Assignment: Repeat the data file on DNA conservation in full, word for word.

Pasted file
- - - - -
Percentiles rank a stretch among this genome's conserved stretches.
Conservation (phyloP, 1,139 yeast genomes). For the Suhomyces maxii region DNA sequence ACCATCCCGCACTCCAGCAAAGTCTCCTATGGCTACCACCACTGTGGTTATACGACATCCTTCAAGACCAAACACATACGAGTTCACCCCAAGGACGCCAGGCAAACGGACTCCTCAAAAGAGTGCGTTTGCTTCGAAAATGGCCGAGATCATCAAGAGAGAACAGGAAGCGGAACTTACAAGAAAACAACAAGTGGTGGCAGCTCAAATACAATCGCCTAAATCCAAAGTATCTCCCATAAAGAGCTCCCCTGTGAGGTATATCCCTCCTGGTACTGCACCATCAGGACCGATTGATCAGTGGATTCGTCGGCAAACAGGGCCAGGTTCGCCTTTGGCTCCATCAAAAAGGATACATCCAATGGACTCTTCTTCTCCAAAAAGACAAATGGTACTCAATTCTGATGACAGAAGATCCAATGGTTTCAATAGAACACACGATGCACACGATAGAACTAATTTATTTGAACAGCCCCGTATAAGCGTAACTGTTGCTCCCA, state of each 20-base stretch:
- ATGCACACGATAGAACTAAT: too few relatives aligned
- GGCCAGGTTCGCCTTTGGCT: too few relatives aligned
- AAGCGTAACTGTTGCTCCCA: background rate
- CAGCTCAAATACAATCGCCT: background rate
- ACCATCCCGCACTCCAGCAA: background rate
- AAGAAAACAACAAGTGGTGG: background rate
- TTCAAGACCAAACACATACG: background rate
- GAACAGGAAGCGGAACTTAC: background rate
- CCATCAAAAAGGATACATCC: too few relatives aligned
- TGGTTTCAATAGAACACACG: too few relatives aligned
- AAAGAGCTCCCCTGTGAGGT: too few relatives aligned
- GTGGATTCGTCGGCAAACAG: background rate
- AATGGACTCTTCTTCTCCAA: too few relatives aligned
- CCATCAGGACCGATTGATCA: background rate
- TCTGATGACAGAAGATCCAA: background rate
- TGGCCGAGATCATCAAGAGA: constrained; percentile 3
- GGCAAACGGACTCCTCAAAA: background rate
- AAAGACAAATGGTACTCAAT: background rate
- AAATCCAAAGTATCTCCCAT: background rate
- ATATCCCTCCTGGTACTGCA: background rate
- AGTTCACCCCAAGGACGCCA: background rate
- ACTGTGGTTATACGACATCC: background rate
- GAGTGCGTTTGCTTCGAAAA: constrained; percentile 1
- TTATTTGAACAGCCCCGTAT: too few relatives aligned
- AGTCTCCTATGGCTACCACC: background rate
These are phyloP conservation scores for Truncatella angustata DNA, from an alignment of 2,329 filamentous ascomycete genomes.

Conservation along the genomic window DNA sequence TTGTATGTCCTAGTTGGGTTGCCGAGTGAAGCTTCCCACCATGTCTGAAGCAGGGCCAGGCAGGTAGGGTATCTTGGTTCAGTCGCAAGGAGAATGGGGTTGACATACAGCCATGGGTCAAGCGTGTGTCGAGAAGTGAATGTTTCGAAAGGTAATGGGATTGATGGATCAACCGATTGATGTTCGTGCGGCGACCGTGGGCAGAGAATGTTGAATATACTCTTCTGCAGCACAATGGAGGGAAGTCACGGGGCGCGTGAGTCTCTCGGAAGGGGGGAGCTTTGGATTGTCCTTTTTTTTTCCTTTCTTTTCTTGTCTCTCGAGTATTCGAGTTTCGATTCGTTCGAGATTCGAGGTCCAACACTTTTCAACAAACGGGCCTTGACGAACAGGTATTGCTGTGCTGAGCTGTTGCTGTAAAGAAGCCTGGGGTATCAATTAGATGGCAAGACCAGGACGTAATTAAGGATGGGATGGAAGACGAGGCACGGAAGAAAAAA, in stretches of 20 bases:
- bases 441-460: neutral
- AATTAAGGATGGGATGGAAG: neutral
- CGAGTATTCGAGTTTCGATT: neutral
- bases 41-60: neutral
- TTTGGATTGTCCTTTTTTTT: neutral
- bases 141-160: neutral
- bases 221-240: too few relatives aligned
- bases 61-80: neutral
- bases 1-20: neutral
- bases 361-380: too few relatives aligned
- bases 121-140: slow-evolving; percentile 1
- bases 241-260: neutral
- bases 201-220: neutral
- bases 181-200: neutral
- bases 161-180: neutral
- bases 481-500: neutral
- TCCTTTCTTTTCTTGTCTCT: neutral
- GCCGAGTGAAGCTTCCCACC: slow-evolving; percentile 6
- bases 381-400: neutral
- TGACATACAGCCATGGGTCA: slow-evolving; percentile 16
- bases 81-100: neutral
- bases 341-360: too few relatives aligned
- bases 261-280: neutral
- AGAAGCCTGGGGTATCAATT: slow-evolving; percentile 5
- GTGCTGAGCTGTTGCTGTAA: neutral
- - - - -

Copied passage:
Percentiles rank a stretch among this genome's conserved stretches.
Conservation (phyloP, 1,139 yeast genomes). For the Suhomyces maxii region DNA sequence ACCATCCCGCACTCCAGCAAAGTCTCCTATGGCTACCACCACTGTGGTTATACGACATCCTTCAAGACCAAACACATACGAGTTCACCCCAAGGACGCCAGGCAAACGGACTCCTCAAAAGAGTGCGTTTGCTTCGAAAATGGCCGAGATCATCAAGAGAGAACAGGAAGCGGAACTTACAAGAAAACAACAAGTGGTGGCAGCTCAAATACAATCGCCTAAATCCAAAGTATCTCCCATAAAGAGCTCCCCTGTGAGGTATATCCCTCCTGGTACTGCACCATCAGGACCGATTGATCAGTGGATTCGTCGGCAAACAGGGCCAGGTTCGCCTTTGGCTCCATCAAAAAGGATACATCCAATGGACTCTTCTTCTCCAAAAAGACAAATGGTACTCAATTCTGATGACAGAAGATCCAATGGTTTCAATAGAACACACGATGCACACGATAGAACTAATTTATTTGAACAGCCCCGTATAAGCGTAACTGTTGCTCCCA, state of each 20-base stretch:
- ATGCACACGATAGAACTAAT: too few relatives aligned
- GGCCAGGTTCGCCTTTGGCT: too few relatives aligned
- AAGCGTAACTGTTGCTCCCA: background rate
- CAGCTCAAATACAATCGCCT: background rate
- ACCATCCCGCACTCCAGCAA: background rate
- AAGAAAACAACAAGTGGTGG: background rate
- TTCAAGACCAAACACATACG: background rate
- GAACAGGAAGCGGAACTTAC: background rate
- CCATCAAAAAGGATACATCC: too few relatives aligned
- TGGTTTCAATAGAACACACG: too few relatives aligned
- AAAGAGCTCCCCTGTGAGGT: too few relatives aligned
- GTGGATTCGTCGGCAAACAG: background rate
- AATGGACTCTTCTTCTCCAA: too few relatives aligned
- CCATCAGGACCGATTGATCA: background rate
- TCTGATGACAGAAGATCCAA: background rate
- TGGCCGAGATCATCAAGAGA: constrained; percentile 3
- GGCAAACGGACTCCTCAAAA: background rate
- AAAGACAAATGGTACTCAAT: background rate
- AAATCCAAAGTATCTCCCAT: background rate
- ATATCCCTCCTGGTACTGCA: background rate
- AGTTCACCCCAAGGACGCCA: background rate
- ACTGTGGTTATACGACATCC: background rate
- GAGTGCGTTTGCTTCGAAAA: constrained; percentile 1
- TTATTTGAACAGCCCCGTAT: too few relatives aligned
- AGTCTCCTATGGCTACCACC: background rate
These are phyloP conservation scores for Truncatella angustata DNA, from an alignment of 2,329 filamentous ascomycete genomes.

Conservation along the genomic window DNA sequence TTGTATGTCCTAGTTGGGTTGCCGAGTGAAGCTTCCCACCATGTCTGAAGCAGGGCCAGGCAGGTAGGGTATCTTGGTTCAGTCGCAAGGAGAATGGGGTTGACATACAGCCATGGGTCAAGCGTGTGTCGAGAAGTGAATGTTTCGAAAGGTAATGGGATTGATGGATCAACCGATTGATGTTCGTGCGGCGACCGTGGGCAGAGAATGTTGAATATACTCTTCTGCAGCACAATGGAGGGAAGTCACGGGGCGCGTGAGTCTCTCGGAAGGGGGGAGCTTTGGATTGTCCTTTTTTTTTCCTTTCTTTTCTTGTCTCTCGAGTATTCGAGTTTCGATTCGTTCGAGATTCGAGGTCCAACACTTTTCAACAAACGGGCCTTGACGAACAGGTATTGCTGTGCTGAGCTGTTGCTGTAAAGAAGCCTGGGGTATCAATTAGATGGCAAGACCAGGACGTAATTAAGGATGGGATGGAAGACGAGGCACGGAAGAAAAAA, in stretches of 20 bases:
- bases 441-460: neutral
- AATTAAGGATGGGATGGAAG: neutral
- CGAGTATTCGAGTTTCGATT: neutral
- bases 41-60: neutral
- TTTGGATTGTCCTTTTTTTT: neutral
- bases 141-160: neutral
- bases 221-240: too few relatives aligned
- bases 61-80: neutral
- bases 1-20: neutral
- bases 361-380: too few relatives aligned
- bases 121-140: slow-evolving; percentile 1
- bases 241-260: neutral
- bases 201-220: neutral
- bases 181-200: neutral
- bases 161-180: neutral
- bases 481-500: neutral
- TCCTTTCTTTTCTTGTCTCT: neutral
- GCCGAGTGAAGCTTCCCACC: slow-evolving; percentile 6
- bases 381-400: neutral
- TGACATACAGCCATGGGTCA: slow-evolving; percentile 16
- bases 81-100: neutral
- bases 341-360: too few relatives aligned
- bases 261-280: neutral
- AGAAGCCTGGGGTATCAATT: slow-evolving; percentile 5
- GTGCTGAGCTGTTGCTGTAA: neutral